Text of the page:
The 45-year-old commercial pilot began training for his MD 600N type rating on Apr. 13, 2018. He was the operator’s chief executive and senior pilot, with more than 9,600 hours of helicopter experience, some in models powered by non-FADEC versions of the RR-250 engine. He obtained his type rating after 2.3 hours of dual instruction and another 2.2 supervised by a 7,000-hour Category D instructor with about 250 hours in make and model. By the day of the accident, the pilot had logged 45 hours in ZK-ILD.
Both the pilot and instructor confirmed that they had never practiced using manual throttle control in flight due to the perceived risk of overspeed. Moreover, the instructor recalled having discussed this point during his own type rating training in 2003 with a Category A instructor who’d advised against practicing the procedure in the aircraft.
New Zealand’s type rating requirements allow latitude for demonstrating “knowledge” of procedures that can’t be safely demonstrated in the aircraft, but the pilot’s response to the written exam’s question about the “ECU FAIL” warning made no mention of switching to manual mode or using the twist throttle. It was marked incorrect but never revised. The instructor subsequently signed him off as competent in FADEC/ECU emergency procedures on the required Civil Aviation Authority form.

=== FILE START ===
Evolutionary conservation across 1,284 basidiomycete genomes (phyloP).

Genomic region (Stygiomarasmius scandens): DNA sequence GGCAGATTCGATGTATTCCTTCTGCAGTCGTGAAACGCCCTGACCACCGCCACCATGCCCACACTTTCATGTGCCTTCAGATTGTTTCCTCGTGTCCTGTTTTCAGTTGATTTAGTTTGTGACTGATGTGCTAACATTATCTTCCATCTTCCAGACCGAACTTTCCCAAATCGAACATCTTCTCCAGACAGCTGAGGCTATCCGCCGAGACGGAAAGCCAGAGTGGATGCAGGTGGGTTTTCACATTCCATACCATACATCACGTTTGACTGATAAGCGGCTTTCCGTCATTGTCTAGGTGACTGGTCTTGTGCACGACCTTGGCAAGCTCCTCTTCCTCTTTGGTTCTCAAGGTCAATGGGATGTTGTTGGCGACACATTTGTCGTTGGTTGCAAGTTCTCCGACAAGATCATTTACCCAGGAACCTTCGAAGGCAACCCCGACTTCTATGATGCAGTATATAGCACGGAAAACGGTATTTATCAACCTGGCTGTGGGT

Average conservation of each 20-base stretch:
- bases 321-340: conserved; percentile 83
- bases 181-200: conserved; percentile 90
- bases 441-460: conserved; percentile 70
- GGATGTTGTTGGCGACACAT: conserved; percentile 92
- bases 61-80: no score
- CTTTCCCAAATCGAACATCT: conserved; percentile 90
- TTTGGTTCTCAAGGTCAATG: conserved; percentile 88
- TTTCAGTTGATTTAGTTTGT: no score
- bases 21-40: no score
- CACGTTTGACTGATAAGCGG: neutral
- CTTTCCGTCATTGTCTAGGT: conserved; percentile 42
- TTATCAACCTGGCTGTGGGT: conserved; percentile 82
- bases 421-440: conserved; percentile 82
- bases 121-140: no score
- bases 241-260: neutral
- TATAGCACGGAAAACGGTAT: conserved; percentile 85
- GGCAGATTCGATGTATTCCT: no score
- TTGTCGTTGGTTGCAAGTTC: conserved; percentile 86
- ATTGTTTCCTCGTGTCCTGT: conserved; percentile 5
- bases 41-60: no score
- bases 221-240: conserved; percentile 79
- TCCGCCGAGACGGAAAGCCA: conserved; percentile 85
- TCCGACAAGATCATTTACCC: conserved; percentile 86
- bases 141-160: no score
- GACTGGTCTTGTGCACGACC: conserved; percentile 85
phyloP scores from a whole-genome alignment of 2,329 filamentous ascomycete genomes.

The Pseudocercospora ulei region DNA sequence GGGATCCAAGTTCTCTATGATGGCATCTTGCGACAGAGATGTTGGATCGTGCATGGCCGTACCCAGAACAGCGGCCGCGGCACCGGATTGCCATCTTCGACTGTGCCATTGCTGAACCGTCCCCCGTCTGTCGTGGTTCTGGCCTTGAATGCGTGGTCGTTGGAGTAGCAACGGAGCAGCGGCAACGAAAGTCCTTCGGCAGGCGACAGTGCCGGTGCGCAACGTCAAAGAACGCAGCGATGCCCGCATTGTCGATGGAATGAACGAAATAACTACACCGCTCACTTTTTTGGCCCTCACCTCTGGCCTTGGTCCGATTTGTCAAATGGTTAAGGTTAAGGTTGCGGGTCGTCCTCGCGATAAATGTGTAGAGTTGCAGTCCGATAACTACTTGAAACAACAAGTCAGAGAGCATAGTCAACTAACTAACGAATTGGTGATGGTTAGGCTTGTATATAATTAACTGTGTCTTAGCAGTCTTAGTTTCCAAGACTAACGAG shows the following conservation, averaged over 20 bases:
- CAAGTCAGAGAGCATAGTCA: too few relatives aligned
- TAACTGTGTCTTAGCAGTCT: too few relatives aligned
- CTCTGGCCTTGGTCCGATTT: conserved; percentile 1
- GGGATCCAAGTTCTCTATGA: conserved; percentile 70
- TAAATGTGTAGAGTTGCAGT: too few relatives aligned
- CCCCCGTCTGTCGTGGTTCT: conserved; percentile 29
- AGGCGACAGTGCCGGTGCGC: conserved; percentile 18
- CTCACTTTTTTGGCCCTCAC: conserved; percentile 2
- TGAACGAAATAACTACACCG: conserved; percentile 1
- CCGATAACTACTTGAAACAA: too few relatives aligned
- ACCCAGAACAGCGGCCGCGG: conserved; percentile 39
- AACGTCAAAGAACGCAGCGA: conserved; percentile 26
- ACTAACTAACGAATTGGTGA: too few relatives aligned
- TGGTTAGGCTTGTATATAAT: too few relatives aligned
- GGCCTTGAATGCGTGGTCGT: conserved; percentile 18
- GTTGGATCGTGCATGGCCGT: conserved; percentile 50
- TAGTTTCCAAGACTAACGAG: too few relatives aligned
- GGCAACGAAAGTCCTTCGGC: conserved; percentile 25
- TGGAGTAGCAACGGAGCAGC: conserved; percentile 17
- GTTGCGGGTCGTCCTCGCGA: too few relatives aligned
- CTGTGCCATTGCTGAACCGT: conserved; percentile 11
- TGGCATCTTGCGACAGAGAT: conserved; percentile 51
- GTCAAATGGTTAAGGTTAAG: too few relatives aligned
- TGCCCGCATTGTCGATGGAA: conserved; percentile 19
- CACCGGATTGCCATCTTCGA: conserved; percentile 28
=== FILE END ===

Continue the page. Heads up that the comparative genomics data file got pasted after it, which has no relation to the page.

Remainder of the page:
The ECU and HMU were examined by their respective manufacturers. Downloaded data showed that the primary ECU channel shut down 17 minutes into the flight. Eight minutes later, the reversionary governor defaulted to fixed fuel-flow mode. The FADEC switch remained in the AUTO position, and the helicopter touched down 68 seconds later. The ECU had also recorded a “step count failure” on an earlier flight that transferred control to the reversionary governor without being noticed by the pilot. Post-accident testing failed to replicate any of these faults.